People will not always buy a new phone twice a year. They’ll make sturdier ones, waterproof, dust-proof, and shock-proof. Eventually, everyone will have enough telephone, tablets, and other gadgets. No doubt there will be new gadgets, but to sell them, they’ll have to come up with new needs to fill. Otherwise, they will build them, but no one will buy. They will create a gadget so sexy, cute and trendy that manufacturers will be anticipating a veritable rush to buy them … but no one will care. They will be gadgeted out.

Tick. Tock. Tick. Tock.

The clock is ticking.

Computer sales are going to stay modest until the expensive high-powered laptops and desktops we recently bought break down or are obsolete. And I don’t think that’s going to happen all that quickly.

Are personal computers going the way of dinosaurs? Mine aren’t.

If Microsoft forces their OS on me, an operating system that shows all the signs of being out of touch with the needs of users, I might reconsider my choices and buy a Mac or a Linux box. I have a big investment in PC-based software so I’d rather not, but maybe I can get upgrades that run on other operating system.

No amount of salesmanship will convince me to buy stuff I don’t need or like. I don’t like anything I’ve heard about Windows 8. Like Vista, it sounds like a good reason to not buy a computer.

I like gadgets. I like cool devices. If someone gives me a toy, I will play with it. But I’m not going to spend a lot of money to get it. Free is my price on anything I don’t actually need.

How about some new software?

We need new software. With the enormous popularity of digital photography, we need more and better choices for people who don’t need al the functionality of a full Photoshop installation, but are beyond Photoshop Elements. We need more streamlined applications for book design and text handling.  Microsoft Office is bloated and overly automated. You can’t do half the things using the new versions of it that you could do 10 or 15 years ago.

Freeware is the way of the future, as well as cross-platform applications that will work on any operating system. Many households already use computers running various operating systems.

For years, software was way ahead of hardware. Now, the reverse is true. The software world has seen an explosion of creativity in games, but no equivalent development of business applications. Adobe, a company that was dedicated to providing professional software has been floating along without doing anything significant or unique in years. How about a trimmed down home-user version of Framemaker? That would give Word a run for its money.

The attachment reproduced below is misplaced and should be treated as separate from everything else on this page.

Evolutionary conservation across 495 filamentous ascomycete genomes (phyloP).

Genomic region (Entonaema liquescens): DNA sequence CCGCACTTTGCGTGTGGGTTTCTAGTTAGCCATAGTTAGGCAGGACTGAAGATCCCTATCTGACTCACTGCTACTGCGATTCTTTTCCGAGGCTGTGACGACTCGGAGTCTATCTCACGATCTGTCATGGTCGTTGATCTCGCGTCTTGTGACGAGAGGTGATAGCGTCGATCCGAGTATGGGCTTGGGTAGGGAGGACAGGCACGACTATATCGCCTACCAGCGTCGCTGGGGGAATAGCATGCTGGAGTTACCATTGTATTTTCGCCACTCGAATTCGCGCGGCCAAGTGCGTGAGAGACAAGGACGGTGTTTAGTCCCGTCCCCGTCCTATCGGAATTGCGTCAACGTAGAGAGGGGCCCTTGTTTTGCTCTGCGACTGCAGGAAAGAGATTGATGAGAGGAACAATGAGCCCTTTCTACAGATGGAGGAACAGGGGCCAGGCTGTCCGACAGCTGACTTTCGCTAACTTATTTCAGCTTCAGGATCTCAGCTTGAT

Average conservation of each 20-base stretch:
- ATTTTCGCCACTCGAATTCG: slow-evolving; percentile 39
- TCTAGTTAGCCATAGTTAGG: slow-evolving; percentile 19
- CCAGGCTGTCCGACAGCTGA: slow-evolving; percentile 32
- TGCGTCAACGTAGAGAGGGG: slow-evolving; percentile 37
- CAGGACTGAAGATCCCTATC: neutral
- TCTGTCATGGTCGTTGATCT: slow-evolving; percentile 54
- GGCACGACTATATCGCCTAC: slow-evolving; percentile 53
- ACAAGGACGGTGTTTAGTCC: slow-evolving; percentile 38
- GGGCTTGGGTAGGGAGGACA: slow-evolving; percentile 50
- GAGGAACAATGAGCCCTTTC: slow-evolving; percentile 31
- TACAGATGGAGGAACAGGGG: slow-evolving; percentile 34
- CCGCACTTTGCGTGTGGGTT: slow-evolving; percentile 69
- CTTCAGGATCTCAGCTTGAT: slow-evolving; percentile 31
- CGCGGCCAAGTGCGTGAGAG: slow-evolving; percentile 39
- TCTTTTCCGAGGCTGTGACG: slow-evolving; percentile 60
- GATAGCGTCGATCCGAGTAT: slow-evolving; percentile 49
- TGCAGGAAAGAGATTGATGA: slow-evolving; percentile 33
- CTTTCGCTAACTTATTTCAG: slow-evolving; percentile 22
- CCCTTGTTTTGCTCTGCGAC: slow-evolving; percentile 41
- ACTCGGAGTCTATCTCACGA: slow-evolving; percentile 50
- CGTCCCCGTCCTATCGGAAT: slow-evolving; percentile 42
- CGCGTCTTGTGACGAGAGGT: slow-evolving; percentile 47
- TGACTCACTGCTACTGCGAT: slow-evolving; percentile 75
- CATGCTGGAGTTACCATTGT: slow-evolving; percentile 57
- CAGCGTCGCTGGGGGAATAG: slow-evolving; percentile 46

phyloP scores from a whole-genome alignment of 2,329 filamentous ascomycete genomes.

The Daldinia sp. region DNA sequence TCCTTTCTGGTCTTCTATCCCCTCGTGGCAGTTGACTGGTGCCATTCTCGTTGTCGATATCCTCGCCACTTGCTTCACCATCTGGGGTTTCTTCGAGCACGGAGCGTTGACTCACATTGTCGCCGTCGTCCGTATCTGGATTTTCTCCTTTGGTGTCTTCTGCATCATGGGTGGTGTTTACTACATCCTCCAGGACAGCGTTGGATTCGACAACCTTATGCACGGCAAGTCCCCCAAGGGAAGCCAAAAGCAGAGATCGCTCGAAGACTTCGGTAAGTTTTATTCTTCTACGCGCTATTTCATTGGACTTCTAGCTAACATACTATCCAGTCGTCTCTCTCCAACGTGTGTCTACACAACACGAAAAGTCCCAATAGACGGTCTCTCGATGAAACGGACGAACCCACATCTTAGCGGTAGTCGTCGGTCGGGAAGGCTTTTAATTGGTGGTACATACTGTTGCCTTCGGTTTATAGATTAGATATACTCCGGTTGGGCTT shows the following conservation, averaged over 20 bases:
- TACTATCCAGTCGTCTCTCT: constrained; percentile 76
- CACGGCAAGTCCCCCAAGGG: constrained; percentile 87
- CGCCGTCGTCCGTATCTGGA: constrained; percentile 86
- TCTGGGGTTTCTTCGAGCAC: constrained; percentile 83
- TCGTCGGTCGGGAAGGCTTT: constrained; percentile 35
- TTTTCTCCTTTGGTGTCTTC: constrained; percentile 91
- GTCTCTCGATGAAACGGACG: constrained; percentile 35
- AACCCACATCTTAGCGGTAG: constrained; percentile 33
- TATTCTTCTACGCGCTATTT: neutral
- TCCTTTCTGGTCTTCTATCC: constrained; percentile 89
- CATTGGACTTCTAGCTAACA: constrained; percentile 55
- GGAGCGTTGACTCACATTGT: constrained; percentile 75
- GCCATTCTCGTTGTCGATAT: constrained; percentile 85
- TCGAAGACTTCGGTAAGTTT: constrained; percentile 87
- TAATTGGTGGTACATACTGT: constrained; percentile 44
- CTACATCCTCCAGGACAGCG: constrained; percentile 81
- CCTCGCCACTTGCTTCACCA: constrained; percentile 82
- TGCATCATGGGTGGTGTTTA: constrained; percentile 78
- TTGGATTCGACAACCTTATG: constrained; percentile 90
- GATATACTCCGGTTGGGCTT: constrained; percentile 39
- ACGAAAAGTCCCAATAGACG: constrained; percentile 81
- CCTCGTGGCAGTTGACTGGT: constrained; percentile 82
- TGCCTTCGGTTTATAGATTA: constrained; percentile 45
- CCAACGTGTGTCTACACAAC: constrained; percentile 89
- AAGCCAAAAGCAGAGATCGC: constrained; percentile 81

It would be great if magazines and journals that supposedly provide information to the trades would consider really doing that. As a consumer, I resent being sold a bill of goods. The only reason to read trades is for non-partisan information on new technology. Now, I don’t trust anything they say so, which makes them useless to me.

As a writer, I deplore the poor quality of the articles and the authors’ lack of thought, analysis and research. It gives us all a bad name. As a consumer, I’m offended that you think I’m that stupid. At the very least, try the product before you tell me it’s great.

Let’s go back in time to when integrity and honesty could be used in the same sentence with journalist.  Bad enough that every sleazy politician is out there lying his/her ass off, but “et, tu brute?”



Categories: Blogging, Computers, Media, Photography, Reviews, Software, Technology, Video

Tags: , , , , , , ,

6 replies

  1. Just for information sake iMac computers have been able to run Windows for years. Adobe offers a cross-platform swap for users of Photoshop. I received the complete Photoshop 6.0 for Mac at zero cost to me. A 21.5″ iMac new costs under $1300 with a 1920×1280 resolution screen that is just plain beautiful. The system comes with a Magic mouse, far superior to any Windows mouse & a wireless keyboard. The computer needs no virus software, defragmentation & will retain its initial speed for the life of the computer. No Windows based computer can do that.